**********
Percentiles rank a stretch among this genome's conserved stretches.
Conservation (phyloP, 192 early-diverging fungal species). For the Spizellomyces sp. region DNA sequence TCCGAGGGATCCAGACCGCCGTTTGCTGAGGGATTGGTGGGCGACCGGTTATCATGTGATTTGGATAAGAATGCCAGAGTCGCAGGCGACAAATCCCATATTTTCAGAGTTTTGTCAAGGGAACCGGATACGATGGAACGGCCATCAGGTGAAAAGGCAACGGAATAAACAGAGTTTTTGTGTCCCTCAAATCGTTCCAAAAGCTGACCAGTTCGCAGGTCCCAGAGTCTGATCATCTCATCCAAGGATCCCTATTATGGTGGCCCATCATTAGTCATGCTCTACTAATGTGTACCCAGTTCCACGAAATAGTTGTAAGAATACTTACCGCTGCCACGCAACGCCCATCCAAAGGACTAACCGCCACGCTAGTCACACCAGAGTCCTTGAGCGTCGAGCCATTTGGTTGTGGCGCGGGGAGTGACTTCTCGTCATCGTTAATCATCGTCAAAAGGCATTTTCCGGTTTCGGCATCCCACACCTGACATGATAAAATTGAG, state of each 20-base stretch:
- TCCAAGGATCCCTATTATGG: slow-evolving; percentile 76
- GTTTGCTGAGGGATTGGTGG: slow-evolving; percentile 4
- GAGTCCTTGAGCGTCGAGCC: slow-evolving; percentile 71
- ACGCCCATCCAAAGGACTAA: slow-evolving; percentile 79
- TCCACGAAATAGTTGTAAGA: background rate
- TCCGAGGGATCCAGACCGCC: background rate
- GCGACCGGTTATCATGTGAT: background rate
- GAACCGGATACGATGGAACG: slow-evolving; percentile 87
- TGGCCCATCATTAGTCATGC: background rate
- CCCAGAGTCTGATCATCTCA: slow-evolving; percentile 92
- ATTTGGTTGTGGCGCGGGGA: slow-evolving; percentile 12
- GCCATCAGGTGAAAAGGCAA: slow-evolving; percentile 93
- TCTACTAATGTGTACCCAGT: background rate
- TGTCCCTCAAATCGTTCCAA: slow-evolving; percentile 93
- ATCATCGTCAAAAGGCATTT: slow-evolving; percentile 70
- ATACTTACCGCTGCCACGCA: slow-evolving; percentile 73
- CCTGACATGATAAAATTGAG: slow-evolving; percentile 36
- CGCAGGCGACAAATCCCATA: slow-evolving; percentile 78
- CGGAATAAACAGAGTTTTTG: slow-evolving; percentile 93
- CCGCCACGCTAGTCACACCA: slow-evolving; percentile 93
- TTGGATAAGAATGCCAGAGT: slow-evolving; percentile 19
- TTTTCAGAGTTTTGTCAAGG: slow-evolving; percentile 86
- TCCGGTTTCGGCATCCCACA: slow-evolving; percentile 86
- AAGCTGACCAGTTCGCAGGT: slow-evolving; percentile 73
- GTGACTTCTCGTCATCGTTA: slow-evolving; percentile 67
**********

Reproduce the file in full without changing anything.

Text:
Percentiles rank a stretch among this genome's conserved stretches.
Conservation (phyloP, 192 early-diverging fungal species). For the Spizellomyces sp. region DNA sequence TCCGAGGGATCCAGACCGCCGTTTGCTGAGGGATTGGTGGGCGACCGGTTATCATGTGATTTGGATAAGAATGCCAGAGTCGCAGGCGACAAATCCCATATTTTCAGAGTTTTGTCAAGGGAACCGGATACGATGGAACGGCCATCAGGTGAAAAGGCAACGGAATAAACAGAGTTTTTGTGTCCCTCAAATCGTTCCAAAAGCTGACCAGTTCGCAGGTCCCAGAGTCTGATCATCTCATCCAAGGATCCCTATTATGGTGGCCCATCATTAGTCATGCTCTACTAATGTGTACCCAGTTCCACGAAATAGTTGTAAGAATACTTACCGCTGCCACGCAACGCCCATCCAAAGGACTAACCGCCACGCTAGTCACACCAGAGTCCTTGAGCGTCGAGCCATTTGGTTGTGGCGCGGGGAGTGACTTCTCGTCATCGTTAATCATCGTCAAAAGGCATTTTCCGGTTTCGGCATCCCACACCTGACATGATAAAATTGAG, state of each 20-base stretch:
- TCCAAGGATCCCTATTATGG: slow-evolving; percentile 76
- GTTTGCTGAGGGATTGGTGG: slow-evolving; percentile 4
- GAGTCCTTGAGCGTCGAGCC: slow-evolving; percentile 71
- ACGCCCATCCAAAGGACTAA: slow-evolving; percentile 79
- TCCACGAAATAGTTGTAAGA: background rate
- TCCGAGGGATCCAGACCGCC: background rate
- GCGACCGGTTATCATGTGAT: background rate
- GAACCGGATACGATGGAACG: slow-evolving; percentile 87
- TGGCCCATCATTAGTCATGC: background rate
- CCCAGAGTCTGATCATCTCA: slow-evolving; percentile 92
- ATTTGGTTGTGGCGCGGGGA: slow-evolving; percentile 12
- GCCATCAGGTGAAAAGGCAA: slow-evolving; percentile 93
- TCTACTAATGTGTACCCAGT: background rate
- TGTCCCTCAAATCGTTCCAA: slow-evolving; percentile 93
- ATCATCGTCAAAAGGCATTT: slow-evolving; percentile 70
- ATACTTACCGCTGCCACGCA: slow-evolving; percentile 73
- CCTGACATGATAAAATTGAG: slow-evolving; percentile 36
- CGCAGGCGACAAATCCCATA: slow-evolving; percentile 78
- CGGAATAAACAGAGTTTTTG: slow-evolving; percentile 93
- CCGCCACGCTAGTCACACCA: slow-evolving; percentile 93
- TTGGATAAGAATGCCAGAGT: slow-evolving; percentile 19
- TTTTCAGAGTTTTGTCAAGG: slow-evolving; percentile 86
- TCCGGTTTCGGCATCCCACA: slow-evolving; percentile 86
- AAGCTGACCAGTTCGCAGGT: slow-evolving; percentile 73
- GTGACTTCTCGTCATCGTTA: slow-evolving; percentile 67